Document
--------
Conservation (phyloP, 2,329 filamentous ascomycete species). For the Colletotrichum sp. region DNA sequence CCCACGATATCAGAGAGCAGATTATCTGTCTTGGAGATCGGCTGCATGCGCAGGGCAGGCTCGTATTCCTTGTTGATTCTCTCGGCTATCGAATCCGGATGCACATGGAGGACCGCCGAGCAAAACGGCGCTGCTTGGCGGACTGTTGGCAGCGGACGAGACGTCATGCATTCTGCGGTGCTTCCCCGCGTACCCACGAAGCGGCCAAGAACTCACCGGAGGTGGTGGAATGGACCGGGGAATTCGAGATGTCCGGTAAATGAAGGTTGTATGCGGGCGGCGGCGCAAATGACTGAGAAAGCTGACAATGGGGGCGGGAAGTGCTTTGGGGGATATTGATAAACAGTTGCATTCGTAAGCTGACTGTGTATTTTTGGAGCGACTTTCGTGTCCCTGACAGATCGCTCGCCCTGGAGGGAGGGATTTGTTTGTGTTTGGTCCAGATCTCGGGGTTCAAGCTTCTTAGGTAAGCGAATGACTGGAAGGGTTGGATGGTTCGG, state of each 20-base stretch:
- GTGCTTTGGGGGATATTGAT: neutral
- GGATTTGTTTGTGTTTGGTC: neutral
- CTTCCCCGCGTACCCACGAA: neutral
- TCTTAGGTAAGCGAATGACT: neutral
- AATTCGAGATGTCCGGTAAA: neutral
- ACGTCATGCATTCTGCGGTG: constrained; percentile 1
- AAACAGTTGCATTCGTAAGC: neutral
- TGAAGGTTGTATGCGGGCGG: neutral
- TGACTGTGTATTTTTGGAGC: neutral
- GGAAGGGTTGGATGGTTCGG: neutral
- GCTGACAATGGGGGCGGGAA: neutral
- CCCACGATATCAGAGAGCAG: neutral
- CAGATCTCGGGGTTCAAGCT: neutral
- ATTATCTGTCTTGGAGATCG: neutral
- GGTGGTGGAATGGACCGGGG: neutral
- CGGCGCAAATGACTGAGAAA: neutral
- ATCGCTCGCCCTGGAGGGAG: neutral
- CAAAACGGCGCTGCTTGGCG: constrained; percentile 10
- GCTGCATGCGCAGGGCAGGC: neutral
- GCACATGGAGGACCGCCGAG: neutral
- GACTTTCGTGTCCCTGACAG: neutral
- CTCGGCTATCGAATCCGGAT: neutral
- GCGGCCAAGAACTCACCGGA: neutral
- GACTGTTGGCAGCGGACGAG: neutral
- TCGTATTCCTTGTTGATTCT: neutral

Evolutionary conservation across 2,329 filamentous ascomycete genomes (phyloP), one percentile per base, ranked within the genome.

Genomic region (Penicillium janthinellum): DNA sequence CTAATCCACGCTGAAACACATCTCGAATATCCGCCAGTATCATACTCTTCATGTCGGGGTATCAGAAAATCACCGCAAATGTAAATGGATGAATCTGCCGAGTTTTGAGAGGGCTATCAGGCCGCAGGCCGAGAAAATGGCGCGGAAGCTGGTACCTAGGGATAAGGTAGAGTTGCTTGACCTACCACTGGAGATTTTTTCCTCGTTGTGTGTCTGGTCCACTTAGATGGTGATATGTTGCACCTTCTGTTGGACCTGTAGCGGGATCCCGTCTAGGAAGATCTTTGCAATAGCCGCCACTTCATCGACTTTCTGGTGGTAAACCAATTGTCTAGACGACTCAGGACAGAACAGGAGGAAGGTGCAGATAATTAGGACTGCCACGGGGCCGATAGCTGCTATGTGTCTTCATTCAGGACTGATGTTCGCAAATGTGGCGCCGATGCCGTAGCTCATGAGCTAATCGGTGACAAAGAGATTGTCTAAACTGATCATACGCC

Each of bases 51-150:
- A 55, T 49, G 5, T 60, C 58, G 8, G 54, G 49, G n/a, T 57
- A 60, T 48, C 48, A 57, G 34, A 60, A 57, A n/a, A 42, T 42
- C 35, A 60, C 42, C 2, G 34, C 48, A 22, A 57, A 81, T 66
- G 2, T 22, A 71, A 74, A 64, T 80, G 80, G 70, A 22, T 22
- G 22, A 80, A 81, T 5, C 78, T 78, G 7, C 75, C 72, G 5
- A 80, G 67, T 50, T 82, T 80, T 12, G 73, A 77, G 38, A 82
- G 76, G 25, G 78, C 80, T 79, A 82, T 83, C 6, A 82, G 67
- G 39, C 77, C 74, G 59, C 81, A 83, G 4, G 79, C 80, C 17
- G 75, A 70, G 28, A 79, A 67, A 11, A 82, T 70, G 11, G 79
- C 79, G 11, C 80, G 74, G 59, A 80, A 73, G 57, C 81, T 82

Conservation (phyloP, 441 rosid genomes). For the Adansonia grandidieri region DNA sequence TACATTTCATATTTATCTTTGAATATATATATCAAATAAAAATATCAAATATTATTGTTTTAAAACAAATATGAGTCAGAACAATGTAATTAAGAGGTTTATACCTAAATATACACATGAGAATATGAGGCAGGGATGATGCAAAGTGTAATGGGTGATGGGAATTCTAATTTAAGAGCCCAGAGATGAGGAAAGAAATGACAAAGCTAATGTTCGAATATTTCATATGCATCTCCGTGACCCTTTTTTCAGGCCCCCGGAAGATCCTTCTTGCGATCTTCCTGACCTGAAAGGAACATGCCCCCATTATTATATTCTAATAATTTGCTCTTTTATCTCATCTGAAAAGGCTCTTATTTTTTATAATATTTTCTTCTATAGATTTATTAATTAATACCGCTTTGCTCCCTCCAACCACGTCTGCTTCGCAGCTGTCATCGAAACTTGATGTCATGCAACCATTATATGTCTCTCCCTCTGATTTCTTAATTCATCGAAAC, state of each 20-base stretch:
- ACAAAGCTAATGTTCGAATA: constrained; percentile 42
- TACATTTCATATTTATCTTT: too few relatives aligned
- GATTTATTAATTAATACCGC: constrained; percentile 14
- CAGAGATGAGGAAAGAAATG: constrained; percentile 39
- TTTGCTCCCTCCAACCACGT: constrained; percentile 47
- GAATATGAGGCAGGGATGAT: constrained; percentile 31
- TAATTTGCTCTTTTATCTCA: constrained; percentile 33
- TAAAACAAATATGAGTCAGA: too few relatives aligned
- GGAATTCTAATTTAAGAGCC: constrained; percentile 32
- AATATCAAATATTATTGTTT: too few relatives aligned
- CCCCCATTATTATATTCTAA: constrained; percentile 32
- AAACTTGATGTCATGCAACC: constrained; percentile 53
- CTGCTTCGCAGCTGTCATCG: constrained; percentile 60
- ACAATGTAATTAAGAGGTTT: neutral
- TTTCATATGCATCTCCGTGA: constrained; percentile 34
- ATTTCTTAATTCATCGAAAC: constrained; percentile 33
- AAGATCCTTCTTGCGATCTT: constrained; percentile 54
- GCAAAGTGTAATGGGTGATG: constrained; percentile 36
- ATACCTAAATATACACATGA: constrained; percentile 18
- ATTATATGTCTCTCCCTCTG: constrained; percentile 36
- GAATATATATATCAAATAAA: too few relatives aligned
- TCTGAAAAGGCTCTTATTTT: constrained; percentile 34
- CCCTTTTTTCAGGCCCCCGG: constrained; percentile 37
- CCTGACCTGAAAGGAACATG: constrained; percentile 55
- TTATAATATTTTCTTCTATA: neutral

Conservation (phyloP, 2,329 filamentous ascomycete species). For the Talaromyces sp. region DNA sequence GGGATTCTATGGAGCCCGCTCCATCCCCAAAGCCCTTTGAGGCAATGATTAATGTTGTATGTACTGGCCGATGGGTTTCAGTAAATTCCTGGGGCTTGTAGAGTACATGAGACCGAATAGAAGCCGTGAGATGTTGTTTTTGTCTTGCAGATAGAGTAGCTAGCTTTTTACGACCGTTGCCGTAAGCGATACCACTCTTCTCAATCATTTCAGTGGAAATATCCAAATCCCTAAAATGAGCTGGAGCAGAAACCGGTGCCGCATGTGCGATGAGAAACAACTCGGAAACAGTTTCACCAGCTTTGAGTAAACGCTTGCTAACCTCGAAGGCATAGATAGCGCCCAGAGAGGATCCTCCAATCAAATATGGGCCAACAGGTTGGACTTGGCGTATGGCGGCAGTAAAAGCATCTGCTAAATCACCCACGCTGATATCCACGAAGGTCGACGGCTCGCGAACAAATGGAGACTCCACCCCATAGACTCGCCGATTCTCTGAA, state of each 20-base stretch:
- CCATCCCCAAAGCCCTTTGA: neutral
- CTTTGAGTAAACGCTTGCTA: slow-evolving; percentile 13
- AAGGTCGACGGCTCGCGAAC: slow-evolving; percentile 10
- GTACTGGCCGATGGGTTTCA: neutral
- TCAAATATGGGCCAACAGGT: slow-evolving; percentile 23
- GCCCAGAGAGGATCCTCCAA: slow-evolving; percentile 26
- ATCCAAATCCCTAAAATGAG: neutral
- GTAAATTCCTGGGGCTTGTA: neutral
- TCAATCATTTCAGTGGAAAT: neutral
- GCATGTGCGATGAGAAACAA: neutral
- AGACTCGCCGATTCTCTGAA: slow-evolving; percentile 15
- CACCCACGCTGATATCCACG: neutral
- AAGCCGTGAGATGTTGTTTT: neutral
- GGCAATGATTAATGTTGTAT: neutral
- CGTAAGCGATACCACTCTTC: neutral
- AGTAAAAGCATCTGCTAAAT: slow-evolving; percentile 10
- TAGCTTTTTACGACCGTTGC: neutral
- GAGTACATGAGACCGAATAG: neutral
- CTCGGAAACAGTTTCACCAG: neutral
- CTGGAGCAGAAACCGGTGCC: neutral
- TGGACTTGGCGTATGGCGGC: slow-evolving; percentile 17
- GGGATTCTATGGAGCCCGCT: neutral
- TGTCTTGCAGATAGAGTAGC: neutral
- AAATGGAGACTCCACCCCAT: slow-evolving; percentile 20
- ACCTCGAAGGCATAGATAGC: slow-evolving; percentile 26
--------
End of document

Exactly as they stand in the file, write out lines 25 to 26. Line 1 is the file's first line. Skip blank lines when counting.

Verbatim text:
- GACTGTTGGCAGCGGACGAG: neutral
- TCGTATTCCTTGTTGATTCT: neutral